But there are still those who peddle the American Dream. Because of my renewed blogging energy I’ve been doing more research into the state of the blogosphere, and I must say that the say tate of the blogosphere, Mr. Speaker, is not good. It’s overwhelming geared toward blogging on commercialized themes (food blogs, travel blogs, fashion blogs, gaming blogs). One blogs so as to “monetize” and to monetize as quickly as possible. The idea of “the starving artist” writes one successful blogger, is for suckers who don’t have the courage to really put themselves put themselves out there – and oh yes, if you pay $19.99 you can buy the video, get the book, etc.

    It all reminds me of the Christian “name it and claim it” prosperity Gospel. Have faith in capitalism, we are told. As capitalism fails more and more people, we are all told it’s our fault – we aren’t working hard enough, we don’t have enough faith, etc.

    So to repeat, I think many are ready for alternatives. It’s just a matter of connecting with such writers. So Ficticities has the right vision, what’s the next step, in terms of connecting with the writers and readers who could benefit from this important alternative???


  9. Anne too has scoured the internet looking at writers’ blogs and websites, and she came to the same conclusion. It seems that a lot of fiction writers make more money — or attempt to, anyhow — from their “how to make money by writing” self-help products than from their own fictions. Everybody’s trying to make a buck off of writers who are trying to make a buck — a Ponzi scheme.

    Mid-list novelists so often offer seemingly heartfelt thanks to their agents and editors in the Acknowledgments page — I wonder if they’re grateful for any sort of help no matter how meager, or if they feel like they have to suck up to the Man in order to maintain their tenuous foothold inside the System. It does make me envy them though, wishing I had these wonderful professionals working on my books. So even though the publisher’s editing role has been stripped to nearly nothing, shifting responsibility to the writer, the percentage the publisher pays out to the writer hasn’t gone up. So now the meager revenue stream going to the writer has to be shared not only with the agent but also with the editor? Pretty soon commercial publishers will be assuming the role of vanity press, with the writer paying out of pocket for the privilege of being published.

    Is it possible to find those frustrated writers out there? Inundated with variants of the American dream, will they even recognize an attractive alternative when they see it? How much propagandizing must be done before there’s any movement?

    I’m trying to sneak up on it by putting forward some projects that move incrementally from status quo toward the more anarcho-socialist alternative outlined here on Ficticities. In the next post I’m proposing to launch a direct-email campaign to recruit possible participants in these projects. Have a look and see whether you think it’s got a snowball’s chance, and if other ideas come to mind that might be tried. I’ve also got another project idea I’m working on that I’ll probably write up soon.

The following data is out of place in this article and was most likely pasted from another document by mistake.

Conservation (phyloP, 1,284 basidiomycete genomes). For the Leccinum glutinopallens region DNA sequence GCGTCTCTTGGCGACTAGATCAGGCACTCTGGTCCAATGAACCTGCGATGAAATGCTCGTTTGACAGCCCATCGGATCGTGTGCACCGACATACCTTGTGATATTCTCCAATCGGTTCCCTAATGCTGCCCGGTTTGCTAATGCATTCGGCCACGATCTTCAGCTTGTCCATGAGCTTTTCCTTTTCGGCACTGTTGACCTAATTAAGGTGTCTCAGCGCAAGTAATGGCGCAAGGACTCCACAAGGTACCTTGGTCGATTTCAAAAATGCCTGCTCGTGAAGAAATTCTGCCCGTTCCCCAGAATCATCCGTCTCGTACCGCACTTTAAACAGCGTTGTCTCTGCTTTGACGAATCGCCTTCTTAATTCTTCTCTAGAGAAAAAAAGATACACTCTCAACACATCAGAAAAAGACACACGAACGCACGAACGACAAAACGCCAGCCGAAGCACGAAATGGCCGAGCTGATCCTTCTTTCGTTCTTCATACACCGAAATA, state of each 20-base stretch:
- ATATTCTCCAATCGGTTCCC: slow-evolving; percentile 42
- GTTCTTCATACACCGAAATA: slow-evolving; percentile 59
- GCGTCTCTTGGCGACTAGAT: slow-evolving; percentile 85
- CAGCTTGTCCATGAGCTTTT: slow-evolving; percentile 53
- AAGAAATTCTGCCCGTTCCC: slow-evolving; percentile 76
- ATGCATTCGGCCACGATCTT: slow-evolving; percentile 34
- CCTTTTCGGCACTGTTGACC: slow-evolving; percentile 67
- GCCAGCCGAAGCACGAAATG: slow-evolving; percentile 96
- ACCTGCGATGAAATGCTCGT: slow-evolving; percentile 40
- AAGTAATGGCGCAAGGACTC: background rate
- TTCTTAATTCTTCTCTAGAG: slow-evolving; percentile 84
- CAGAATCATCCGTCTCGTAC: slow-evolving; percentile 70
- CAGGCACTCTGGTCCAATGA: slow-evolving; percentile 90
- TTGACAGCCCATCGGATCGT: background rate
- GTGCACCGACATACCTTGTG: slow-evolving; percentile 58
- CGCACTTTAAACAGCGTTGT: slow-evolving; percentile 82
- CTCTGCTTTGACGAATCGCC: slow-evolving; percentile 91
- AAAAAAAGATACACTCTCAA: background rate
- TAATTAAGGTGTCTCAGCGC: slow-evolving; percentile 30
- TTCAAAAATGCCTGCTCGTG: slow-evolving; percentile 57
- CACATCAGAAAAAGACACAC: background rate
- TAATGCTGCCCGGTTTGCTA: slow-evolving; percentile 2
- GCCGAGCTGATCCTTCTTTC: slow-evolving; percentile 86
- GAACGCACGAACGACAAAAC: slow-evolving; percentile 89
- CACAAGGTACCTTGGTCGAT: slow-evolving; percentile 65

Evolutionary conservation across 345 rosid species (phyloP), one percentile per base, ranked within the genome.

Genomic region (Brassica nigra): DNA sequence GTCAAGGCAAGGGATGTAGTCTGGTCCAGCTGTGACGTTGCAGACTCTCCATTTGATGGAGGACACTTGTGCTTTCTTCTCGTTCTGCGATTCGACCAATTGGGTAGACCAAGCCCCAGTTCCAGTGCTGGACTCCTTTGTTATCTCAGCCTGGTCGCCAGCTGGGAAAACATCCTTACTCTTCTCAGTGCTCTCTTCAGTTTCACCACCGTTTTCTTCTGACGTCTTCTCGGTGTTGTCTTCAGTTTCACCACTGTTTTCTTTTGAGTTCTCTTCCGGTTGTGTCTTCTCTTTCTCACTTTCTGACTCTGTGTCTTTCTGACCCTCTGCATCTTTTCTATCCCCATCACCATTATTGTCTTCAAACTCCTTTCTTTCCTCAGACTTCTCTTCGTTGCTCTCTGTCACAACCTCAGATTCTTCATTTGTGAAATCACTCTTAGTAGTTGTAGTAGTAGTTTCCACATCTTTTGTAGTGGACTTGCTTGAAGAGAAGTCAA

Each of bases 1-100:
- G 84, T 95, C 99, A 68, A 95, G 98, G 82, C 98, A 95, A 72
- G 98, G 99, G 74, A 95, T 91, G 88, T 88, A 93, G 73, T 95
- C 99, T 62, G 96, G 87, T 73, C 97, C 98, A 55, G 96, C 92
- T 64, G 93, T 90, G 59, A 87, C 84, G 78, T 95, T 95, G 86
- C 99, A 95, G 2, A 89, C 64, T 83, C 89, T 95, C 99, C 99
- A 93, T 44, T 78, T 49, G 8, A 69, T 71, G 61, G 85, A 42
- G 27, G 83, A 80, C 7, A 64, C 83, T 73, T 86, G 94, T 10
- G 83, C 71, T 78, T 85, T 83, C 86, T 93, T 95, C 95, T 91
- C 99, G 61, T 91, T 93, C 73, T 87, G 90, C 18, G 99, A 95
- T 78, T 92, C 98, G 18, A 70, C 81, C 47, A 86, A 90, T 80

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  10. I do think that the writers are out there. And one thing that we haven’t mentioned either is that the publishing industry has a very high rejection rate, I’ve heard that the rejection rate is somewhere between 99% and 99.9%.

    So, the odds are stacked against you. Assuming you’re of the 1% that make the cut and get published, the odds are against you that you’ll be able to make enough money even to provide a substantial supplement to your income, especially in light of the fact that as a new author you’ll be expected to be able to edit your own work and do a good bit of the marketing.

    Even so, people love to write. There’s an army of writers out there, who have either been rejected or have learned that getting published doesn’t earn a living wage. [cut to Tyler’s “Middle Children of History” speech in the Fight Club basement]

    The writers are out there. There’s no doubt about it. You just have to find them, Tyler. =)


  11. Agreed. I did write a bit about the low odds of publication in the 21 November post Follow the Money or Follow the Bliss:

    Obviously commercial publishing is a ripoff for the writer, but just as obviously the publishing industry offers a higher return than going it alone on the self-publishing route. Or does it? What percentage of novels submitted to agents and publishers actually get accepted for publication? Ten percent? Five? Most sources say that it’s less than one percent. So, if you write a novel and you get it published you might hit the average of $11K, but multiply that dollar figure by the 1% chance of getting published and you get an expected return of around $110 from the publishing industry. Now self-publishing looks like a better deal — five times better. Still, $600 for all that work you put into writing and editing and formatting and selling — is it really worth it?

    As you say, people love to write, probably more now than ever, despite the bleak prospects. And people still love to read, though maybe not as much as they used to, partly because the industry’s profit motive makes the new offerings so predictable, so geared toward the least common denominator. Time for a shake-up. Staged brawls between writers in Walmart parking lots? I understand that once in Key West Ernest Hemingway engaged in a boxing match with poet Wallace Stevens, with F. Scott Fitzgerald as referee. Hemingway won with a knockout. Rule number one of Write Club….